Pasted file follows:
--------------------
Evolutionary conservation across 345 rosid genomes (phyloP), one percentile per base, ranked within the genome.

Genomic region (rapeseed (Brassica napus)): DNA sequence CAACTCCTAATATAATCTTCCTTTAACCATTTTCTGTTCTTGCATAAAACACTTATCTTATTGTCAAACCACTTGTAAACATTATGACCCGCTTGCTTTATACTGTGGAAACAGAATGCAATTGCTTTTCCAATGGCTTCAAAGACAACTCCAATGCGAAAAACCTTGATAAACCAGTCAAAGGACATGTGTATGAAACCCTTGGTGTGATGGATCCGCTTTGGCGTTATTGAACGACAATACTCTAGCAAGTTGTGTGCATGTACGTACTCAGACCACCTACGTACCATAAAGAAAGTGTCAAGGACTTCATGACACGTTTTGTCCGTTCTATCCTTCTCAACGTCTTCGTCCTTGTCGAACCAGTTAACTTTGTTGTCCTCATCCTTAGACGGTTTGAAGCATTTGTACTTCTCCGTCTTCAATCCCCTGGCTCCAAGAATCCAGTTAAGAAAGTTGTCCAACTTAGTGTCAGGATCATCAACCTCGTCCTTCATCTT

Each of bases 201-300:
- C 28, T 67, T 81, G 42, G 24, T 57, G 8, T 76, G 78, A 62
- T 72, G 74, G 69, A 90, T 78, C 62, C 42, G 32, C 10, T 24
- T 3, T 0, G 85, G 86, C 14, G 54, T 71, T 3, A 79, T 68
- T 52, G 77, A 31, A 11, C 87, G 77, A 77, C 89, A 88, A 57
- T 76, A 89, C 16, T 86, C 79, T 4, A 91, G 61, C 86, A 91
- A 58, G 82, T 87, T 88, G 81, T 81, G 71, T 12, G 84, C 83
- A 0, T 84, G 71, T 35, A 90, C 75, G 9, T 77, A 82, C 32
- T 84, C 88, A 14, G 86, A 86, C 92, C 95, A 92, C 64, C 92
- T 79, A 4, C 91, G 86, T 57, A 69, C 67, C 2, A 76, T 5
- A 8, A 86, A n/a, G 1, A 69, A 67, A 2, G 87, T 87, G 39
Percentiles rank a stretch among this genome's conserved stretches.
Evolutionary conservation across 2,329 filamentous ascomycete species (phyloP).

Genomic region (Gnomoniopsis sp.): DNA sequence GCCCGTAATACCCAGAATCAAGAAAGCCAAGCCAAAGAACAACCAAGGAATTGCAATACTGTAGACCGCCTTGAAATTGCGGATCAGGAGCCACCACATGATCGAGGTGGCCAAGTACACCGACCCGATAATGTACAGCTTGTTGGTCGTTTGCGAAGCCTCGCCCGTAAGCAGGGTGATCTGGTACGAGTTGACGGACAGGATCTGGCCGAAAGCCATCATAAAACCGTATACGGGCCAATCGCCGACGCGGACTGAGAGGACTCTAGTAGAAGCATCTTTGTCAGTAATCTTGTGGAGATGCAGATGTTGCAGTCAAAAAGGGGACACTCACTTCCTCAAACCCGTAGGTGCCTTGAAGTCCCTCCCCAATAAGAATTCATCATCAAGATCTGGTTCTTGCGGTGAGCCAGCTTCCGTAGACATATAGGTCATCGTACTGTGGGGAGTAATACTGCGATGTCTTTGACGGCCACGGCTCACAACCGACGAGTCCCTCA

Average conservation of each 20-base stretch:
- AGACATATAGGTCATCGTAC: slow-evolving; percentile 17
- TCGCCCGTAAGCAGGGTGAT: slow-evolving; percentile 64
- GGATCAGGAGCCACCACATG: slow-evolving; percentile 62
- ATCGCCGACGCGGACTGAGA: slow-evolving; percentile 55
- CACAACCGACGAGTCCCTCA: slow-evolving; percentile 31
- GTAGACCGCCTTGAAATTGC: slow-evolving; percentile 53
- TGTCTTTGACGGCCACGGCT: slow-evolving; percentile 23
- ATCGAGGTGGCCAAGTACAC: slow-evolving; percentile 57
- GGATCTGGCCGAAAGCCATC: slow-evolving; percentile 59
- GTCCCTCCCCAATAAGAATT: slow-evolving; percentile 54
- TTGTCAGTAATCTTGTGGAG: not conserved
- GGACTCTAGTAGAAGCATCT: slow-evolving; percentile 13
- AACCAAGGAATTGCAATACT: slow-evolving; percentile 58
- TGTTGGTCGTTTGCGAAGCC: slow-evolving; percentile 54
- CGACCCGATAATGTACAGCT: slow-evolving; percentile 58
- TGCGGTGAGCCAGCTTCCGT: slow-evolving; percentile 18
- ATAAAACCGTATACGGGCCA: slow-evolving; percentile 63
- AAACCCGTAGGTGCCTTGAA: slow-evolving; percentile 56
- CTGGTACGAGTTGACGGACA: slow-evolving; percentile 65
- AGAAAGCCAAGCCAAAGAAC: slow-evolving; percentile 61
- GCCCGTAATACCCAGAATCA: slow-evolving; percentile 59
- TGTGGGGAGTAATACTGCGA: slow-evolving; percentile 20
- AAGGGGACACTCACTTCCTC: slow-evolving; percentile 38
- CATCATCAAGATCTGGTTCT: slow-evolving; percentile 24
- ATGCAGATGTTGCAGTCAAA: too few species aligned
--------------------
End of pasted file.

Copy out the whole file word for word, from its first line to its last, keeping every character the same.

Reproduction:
Evolutionary conservation across 345 rosid genomes (phyloP), one percentile per base, ranked within the genome.

Genomic region (rapeseed (Brassica napus)): DNA sequence CAACTCCTAATATAATCTTCCTTTAACCATTTTCTGTTCTTGCATAAAACACTTATCTTATTGTCAAACCACTTGTAAACATTATGACCCGCTTGCTTTATACTGTGGAAACAGAATGCAATTGCTTTTCCAATGGCTTCAAAGACAACTCCAATGCGAAAAACCTTGATAAACCAGTCAAAGGACATGTGTATGAAACCCTTGGTGTGATGGATCCGCTTTGGCGTTATTGAACGACAATACTCTAGCAAGTTGTGTGCATGTACGTACTCAGACCACCTACGTACCATAAAGAAAGTGTCAAGGACTTCATGACACGTTTTGTCCGTTCTATCCTTCTCAACGTCTTCGTCCTTGTCGAACCAGTTAACTTTGTTGTCCTCATCCTTAGACGGTTTGAAGCATTTGTACTTCTCCGTCTTCAATCCCCTGGCTCCAAGAATCCAGTTAAGAAAGTTGTCCAACTTAGTGTCAGGATCATCAACCTCGTCCTTCATCTT

Each of bases 201-300:
- C 28, T 67, T 81, G 42, G 24, T 57, G 8, T 76, G 78, A 62
- T 72, G 74, G 69, A 90, T 78, C 62, C 42, G 32, C 10, T 24
- T 3, T 0, G 85, G 86, C 14, G 54, T 71, T 3, A 79, T 68
- T 52, G 77, A 31, A 11, C 87, G 77, A 77, C 89, A 88, A 57
- T 76, A 89, C 16, T 86, C 79, T 4, A 91, G 61, C 86, A 91
- A 58, G 82, T 87, T 88, G 81, T 81, G 71, T 12, G 84, C 83
- A 0, T 84, G 71, T 35, A 90, C 75, G 9, T 77, A 82, C 32
- T 84, C 88, A 14, G 86, A 86, C 92, C 95, A 92, C 64, C 92
- T 79, A 4, C 91, G 86, T 57, A 69, C 67, C 2, A 76, T 5
- A 8, A 86, A n/a, G 1, A 69, A 67, A 2, G 87, T 87, G 39
Percentiles rank a stretch among this genome's conserved stretches.
Evolutionary conservation across 2,329 filamentous ascomycete species (phyloP).

Genomic region (Gnomoniopsis sp.): DNA sequence GCCCGTAATACCCAGAATCAAGAAAGCCAAGCCAAAGAACAACCAAGGAATTGCAATACTGTAGACCGCCTTGAAATTGCGGATCAGGAGCCACCACATGATCGAGGTGGCCAAGTACACCGACCCGATAATGTACAGCTTGTTGGTCGTTTGCGAAGCCTCGCCCGTAAGCAGGGTGATCTGGTACGAGTTGACGGACAGGATCTGGCCGAAAGCCATCATAAAACCGTATACGGGCCAATCGCCGACGCGGACTGAGAGGACTCTAGTAGAAGCATCTTTGTCAGTAATCTTGTGGAGATGCAGATGTTGCAGTCAAAAAGGGGACACTCACTTCCTCAAACCCGTAGGTGCCTTGAAGTCCCTCCCCAATAAGAATTCATCATCAAGATCTGGTTCTTGCGGTGAGCCAGCTTCCGTAGACATATAGGTCATCGTACTGTGGGGAGTAATACTGCGATGTCTTTGACGGCCACGGCTCACAACCGACGAGTCCCTCA

Average conservation of each 20-base stretch:
- AGACATATAGGTCATCGTAC: slow-evolving; percentile 17
- TCGCCCGTAAGCAGGGTGAT: slow-evolving; percentile 64
- GGATCAGGAGCCACCACATG: slow-evolving; percentile 62
- ATCGCCGACGCGGACTGAGA: slow-evolving; percentile 55
- CACAACCGACGAGTCCCTCA: slow-evolving; percentile 31
- GTAGACCGCCTTGAAATTGC: slow-evolving; percentile 53
- TGTCTTTGACGGCCACGGCT: slow-evolving; percentile 23
- ATCGAGGTGGCCAAGTACAC: slow-evolving; percentile 57
- GGATCTGGCCGAAAGCCATC: slow-evolving; percentile 59
- GTCCCTCCCCAATAAGAATT: slow-evolving; percentile 54
- TTGTCAGTAATCTTGTGGAG: not conserved
- GGACTCTAGTAGAAGCATCT: slow-evolving; percentile 13
- AACCAAGGAATTGCAATACT: slow-evolving; percentile 58
- TGTTGGTCGTTTGCGAAGCC: slow-evolving; percentile 54
- CGACCCGATAATGTACAGCT: slow-evolving; percentile 58
- TGCGGTGAGCCAGCTTCCGT: slow-evolving; percentile 18
- ATAAAACCGTATACGGGCCA: slow-evolving; percentile 63
- AAACCCGTAGGTGCCTTGAA: slow-evolving; percentile 56
- CTGGTACGAGTTGACGGACA: slow-evolving; percentile 65
- AGAAAGCCAAGCCAAAGAAC: slow-evolving; percentile 61
- GCCCGTAATACCCAGAATCA: slow-evolving; percentile 59
- TGTGGGGAGTAATACTGCGA: slow-evolving; percentile 20
- AAGGGGACACTCACTTCCTC: slow-evolving; percentile 38
- CATCATCAAGATCTGGTTCT: slow-evolving; percentile 24
- ATGCAGATGTTGCAGTCAAA: too few species aligned